Again, I repeat. This will not ban all animals not originally found in America. Only ones like the Norwegian Rat which are a great nuisance, have few or no natural predators, cause high economic losses, and out compete native mice for food, shelter, etc.

Get educated and read. Don't take other peoples words as law. If you read this bill and still have a problem with it, then go to your house of representatives. JUST READ IT FIRST!

Re: HR669!!!~ BAN ON ALL EXOTIC PETS IN AMERICA!!! [Re: ] #764433
04/12/09 06:05 PM
04/12/09 06:05 PM
Joined: Jan 2009
Posts: 3,753
Florida
LabNGliderMom Offline
Glider Addict
LabNGliderMom  Offline
Glider Addict

Joined: Jan 2009
Posts: 3,753
Florida
*Be advised an APPROVED and an UNAPPROVED list of animals WILL be a part of this bill- it is important if you own NON-US ENVIRONMENT THREATENING exotic species that you do what you can to get them on the APPORVED list. ANY animal NOT on the approved list- EVEN if it is also not on the BANNED list WILL BE BANNED. You will NOT have to stop OWNING them- but you WILL be required to get a PERMIT to keep them, NEVER breed them again, NEVER sell them again AND never travel across state lines with them again.*

I suggest the following websites for more info on HR669...

http://www.petbusiness.com/articles/2009...cies?print=true
http://usark.org/uploads/HR669.pdf
http://nohr669.com/


Julie
Hubby: George
Kids: Ayla & Michael
Grandsons: Trysten, Dayton, KJ & Nathyn
The Zoo: Midnight, Severe & Nala - Claude, Pixie, Tippy & Chili - Scout & Soluna, Theo & Deegie

http://hammockhavenpetsplus.com


Re: HR669!!!~ BAN ON ALL EXOTIC PETS IN AMERICA!!! [Re: LabNGliderMom] #764498
04/12/09 10:33 PM
04/12/09 10:33 PM
Joined: Mar 2009
Posts: 207
Louisiana
Iceguru Offline
Glider Explorer
Iceguru  Offline
Glider Explorer

Joined: Mar 2009
Posts: 207
Louisiana
I want to know one thing if this bill passes can my glider come with me too Virginia this summer?


I know, but I still
Believe in ignorance as my best defense
So go on, wreck me
Funny how I carry on, and not be taken over
Will not roll over on anyone,
cuz anyone would stand up on my side
Re: HR669!!!~ BAN ON ALL EXOTIC PETS IN AMERICA!!! [Re: Iceguru] #764614
04/13/09 10:41 AM
04/13/09 10:41 AM
Joined: Feb 2008
Posts: 3,039
Bristol, Va
MissSarah Offline
Glider Addict
MissSarah  Offline
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Joined: Feb 2008
Posts: 3,039
Bristol, Va
Just sent my letter in!


Proud Mom to Princess Pim The Insane. heart(and several other babies, skin and fur.)

Dogs have owners. Cats have staff. Gliders have indentured servants.

:rbridge: Dexter. You left blueberry stains on my wall and pawprints on my heart. I love you Decker-Boy. heart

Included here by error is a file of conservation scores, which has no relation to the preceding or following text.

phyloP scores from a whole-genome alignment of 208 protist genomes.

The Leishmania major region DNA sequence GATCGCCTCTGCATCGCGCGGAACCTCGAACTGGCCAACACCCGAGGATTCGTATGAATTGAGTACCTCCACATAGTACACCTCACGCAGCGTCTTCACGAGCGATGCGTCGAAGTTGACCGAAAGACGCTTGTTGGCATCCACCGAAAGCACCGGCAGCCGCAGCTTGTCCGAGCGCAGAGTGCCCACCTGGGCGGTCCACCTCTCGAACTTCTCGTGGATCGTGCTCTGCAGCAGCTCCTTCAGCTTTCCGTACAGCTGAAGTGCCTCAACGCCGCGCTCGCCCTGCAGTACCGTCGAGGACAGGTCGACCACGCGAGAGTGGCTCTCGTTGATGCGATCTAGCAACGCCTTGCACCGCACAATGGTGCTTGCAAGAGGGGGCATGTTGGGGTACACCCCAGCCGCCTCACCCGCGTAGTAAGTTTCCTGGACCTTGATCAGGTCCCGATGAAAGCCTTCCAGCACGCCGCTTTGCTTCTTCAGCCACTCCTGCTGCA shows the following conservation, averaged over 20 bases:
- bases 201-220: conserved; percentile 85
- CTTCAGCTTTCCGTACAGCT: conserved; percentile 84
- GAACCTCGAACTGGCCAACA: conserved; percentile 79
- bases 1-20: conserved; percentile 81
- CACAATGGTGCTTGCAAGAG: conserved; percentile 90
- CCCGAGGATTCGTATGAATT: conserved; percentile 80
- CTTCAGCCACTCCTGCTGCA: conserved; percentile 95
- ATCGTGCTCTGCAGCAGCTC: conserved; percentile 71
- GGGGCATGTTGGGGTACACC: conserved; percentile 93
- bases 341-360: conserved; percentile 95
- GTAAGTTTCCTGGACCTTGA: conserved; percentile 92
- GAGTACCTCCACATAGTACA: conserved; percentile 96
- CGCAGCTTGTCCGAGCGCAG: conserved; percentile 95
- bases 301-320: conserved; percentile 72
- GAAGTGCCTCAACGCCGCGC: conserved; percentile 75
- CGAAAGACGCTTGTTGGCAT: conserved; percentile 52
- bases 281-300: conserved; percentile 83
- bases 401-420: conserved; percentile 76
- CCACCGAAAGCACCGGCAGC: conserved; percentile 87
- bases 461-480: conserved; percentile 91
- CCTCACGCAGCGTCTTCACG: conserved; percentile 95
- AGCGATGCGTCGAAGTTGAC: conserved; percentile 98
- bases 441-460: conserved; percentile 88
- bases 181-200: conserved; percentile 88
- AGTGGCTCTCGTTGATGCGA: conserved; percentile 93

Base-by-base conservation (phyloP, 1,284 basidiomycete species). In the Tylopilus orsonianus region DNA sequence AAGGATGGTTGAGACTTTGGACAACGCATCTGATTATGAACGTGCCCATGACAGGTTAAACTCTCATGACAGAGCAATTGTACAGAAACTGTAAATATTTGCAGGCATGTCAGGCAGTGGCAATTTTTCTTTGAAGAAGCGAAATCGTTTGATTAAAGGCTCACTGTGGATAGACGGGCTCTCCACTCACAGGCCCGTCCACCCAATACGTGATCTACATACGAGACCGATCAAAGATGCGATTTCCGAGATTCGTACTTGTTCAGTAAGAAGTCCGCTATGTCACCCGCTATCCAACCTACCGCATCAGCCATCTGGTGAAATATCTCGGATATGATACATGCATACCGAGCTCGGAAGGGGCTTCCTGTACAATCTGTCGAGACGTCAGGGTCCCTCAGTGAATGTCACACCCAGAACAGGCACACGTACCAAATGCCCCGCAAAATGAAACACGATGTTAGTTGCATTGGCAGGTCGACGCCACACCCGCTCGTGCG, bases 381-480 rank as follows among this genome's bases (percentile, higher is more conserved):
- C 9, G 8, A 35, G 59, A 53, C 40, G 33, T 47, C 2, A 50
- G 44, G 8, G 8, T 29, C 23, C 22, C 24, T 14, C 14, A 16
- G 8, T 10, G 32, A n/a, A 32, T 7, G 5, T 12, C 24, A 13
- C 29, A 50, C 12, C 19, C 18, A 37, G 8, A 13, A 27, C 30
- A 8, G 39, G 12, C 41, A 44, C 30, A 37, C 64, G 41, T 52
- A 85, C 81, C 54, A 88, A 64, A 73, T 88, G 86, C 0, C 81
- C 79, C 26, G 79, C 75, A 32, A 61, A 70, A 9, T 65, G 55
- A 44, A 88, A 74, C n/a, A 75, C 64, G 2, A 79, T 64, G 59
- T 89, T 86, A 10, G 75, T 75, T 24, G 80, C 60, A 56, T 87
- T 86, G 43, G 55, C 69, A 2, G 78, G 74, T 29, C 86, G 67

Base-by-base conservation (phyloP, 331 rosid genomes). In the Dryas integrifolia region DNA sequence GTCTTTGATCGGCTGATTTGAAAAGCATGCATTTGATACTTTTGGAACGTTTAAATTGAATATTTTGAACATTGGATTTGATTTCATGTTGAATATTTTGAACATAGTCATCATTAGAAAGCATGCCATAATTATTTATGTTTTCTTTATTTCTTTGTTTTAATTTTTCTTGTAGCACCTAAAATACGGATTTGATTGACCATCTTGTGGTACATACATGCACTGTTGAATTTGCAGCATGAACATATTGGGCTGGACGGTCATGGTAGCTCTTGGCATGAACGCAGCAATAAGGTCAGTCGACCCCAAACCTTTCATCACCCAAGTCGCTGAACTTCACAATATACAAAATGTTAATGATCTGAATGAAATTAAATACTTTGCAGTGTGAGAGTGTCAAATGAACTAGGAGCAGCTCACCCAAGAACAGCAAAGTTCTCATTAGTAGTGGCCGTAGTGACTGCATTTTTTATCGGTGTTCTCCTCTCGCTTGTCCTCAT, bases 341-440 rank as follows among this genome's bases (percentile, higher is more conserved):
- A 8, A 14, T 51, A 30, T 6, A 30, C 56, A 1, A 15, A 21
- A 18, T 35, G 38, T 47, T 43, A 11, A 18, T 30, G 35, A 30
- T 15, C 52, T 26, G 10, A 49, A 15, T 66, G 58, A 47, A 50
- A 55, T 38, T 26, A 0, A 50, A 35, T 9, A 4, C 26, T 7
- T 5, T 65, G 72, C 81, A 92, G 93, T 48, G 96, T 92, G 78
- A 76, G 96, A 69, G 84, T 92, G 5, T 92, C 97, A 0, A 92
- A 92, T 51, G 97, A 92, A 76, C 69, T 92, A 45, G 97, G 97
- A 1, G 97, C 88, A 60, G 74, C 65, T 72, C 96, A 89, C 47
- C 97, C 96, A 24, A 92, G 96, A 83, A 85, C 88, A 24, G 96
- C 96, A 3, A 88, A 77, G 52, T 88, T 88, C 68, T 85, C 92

Full Moon Gliders
(Under Construction)

Re: HR669!!!~ BAN ON ALL EXOTIC PETS IN AMERICA!!! [Re: MissSarah] #764652
04/13/09 12:08 PM
04/13/09 12:08 PM
Joined: Oct 2007
Posts: 4,273
Dayton, Ohio
C
CharmedSuggies Offline
Glider Addict
CharmedSuggies  Offline
Glider Addict
C

Joined: Oct 2007
Posts: 4,273
Dayton, Ohio
Best believe I sent my letter in!! And also wrote a personal email to my representative!


Melissa & Aaron

Brat Pack
Roxy, Eddie, Lily :bb:

Crabby Crew
Brutus Theodore, Hugo Bug, Lulu :wfb: :leu:

Akeesha, Orion & Niko :rtmo:

SFS
Bella Belle mlove

Re: HR669!!!~ BAN ON ALL EXOTIC PETS IN AMERICA!!! [Re: Iceguru] #764887
04/13/09 09:13 PM
04/13/09 09:13 PM

R
RaiSaix
Unregistered
RaiSaix
Unregistered
R



Originally Posted By: saturnhaze
Before you go crazy over this, read the actual bill. http://www.govtrack.us/congress/billtext.xpd?bill=h111-669
Unlike all the rumors going around, the bill will not prohibit the breading,ownership, or sale of ALL nonnative (exotic pets). I did research on the bill for a class last semester (Masters in Environmental Science).

This bill is a good idea. It bans animal species that rapidly grow, reproduce, and take over the native wildlife. It is the animal version of banning Kudzu or purple loosestrife. This might have stopped the release of Africanized Honeybees if implemented in Mexico.

Again, I repeat. This will not ban all animals not originally found in America. Only ones like the Norwegian Rat which are a great nuisance, have few or no natural predators, cause high economic losses, and out compete native mice for food, shelter, etc.

Get educated and read. Don't take other peoples words as law. If you read this bill and still have a problem with it, then go to your house of representatives. JUST READ IT FIRST!

Originally Posted By: Iceguru
I want to know one thing if this bill passes can my glider come with me too Virginia this summer?


For the life of me, I can't find that distinction anywhere. Could you point me in the right direction of that information?

From the information I have now: No.

Last edited by RaiSaix; 04/13/09 09:39 PM.
Re: HR669!!!~ BAN ON ALL EXOTIC PETS IN AMERICA!!! [Re: ] #764912
04/13/09 10:02 PM
04/13/09 10:02 PM

A
arie
Unregistered
arie
Unregistered
A